Bud Greenspan Presents Vancouver 2010: Stories of Olympic Glory
What can I say, after ten Bud Greenspan Olympic films is finally at its end? I think what makes me the saddest about the whole run is how unchanging it is. Greenspan was a supremely conservative director. He landed on a legitimately novel approach to sports documentary with the original 16 Days of Glory and then he ran that formula, with virtually no evolution, right into the ground.
It’s just all so predictable. With every story it’s instantly easy to guess the outcome, or close to it. Here we combine that lack of vision with a renewed focus on American athletes, even though the games are in Canada. But more than that, the entire formula has just become so tired. As with anything else, if you stay in the same place you stagnate. This style, which really did bring new insights to the field when it started, ran out of any type of creative juice long ago.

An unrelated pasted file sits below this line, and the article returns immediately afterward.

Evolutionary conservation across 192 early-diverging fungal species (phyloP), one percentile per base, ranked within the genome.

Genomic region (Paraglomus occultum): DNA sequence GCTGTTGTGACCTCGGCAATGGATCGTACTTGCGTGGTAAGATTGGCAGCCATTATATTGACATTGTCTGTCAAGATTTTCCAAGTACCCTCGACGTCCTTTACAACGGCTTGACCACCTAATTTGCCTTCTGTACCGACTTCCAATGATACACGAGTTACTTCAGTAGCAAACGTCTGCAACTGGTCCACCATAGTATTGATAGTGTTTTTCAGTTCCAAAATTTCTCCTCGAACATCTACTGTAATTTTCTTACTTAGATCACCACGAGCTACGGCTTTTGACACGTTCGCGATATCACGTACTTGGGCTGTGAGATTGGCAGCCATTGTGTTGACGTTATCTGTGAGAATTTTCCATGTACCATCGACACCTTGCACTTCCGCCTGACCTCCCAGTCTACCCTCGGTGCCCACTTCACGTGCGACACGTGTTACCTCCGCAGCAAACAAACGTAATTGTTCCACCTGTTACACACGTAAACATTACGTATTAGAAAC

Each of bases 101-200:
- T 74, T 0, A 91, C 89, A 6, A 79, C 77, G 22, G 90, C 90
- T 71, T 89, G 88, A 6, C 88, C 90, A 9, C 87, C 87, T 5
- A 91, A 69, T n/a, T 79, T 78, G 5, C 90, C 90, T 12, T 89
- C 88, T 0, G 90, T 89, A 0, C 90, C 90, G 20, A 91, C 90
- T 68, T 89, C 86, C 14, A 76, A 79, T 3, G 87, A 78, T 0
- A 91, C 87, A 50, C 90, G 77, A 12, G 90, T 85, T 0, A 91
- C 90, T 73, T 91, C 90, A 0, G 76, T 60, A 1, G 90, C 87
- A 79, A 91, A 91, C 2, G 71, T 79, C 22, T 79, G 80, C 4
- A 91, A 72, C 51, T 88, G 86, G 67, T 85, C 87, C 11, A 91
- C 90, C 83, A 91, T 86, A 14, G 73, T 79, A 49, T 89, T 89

As usual, what I’m saddest about is the missed opportunity for something better. I feel like I have such a limited understanding of all of the Olympic Games that these films purported to cover. All the new sports, all the arts and culture, all the locations, all the people. It’s all just a blur of athletes saying basically the same trite things, over and over again.
This is a fitting end to his reign. All his ticks and techniques are on full display, and, honestly, with all my complaining it’s a perfectly pleasant film to watch. I’m just left lamenting all the lost possibilities. One film to go, and it’s something totally new!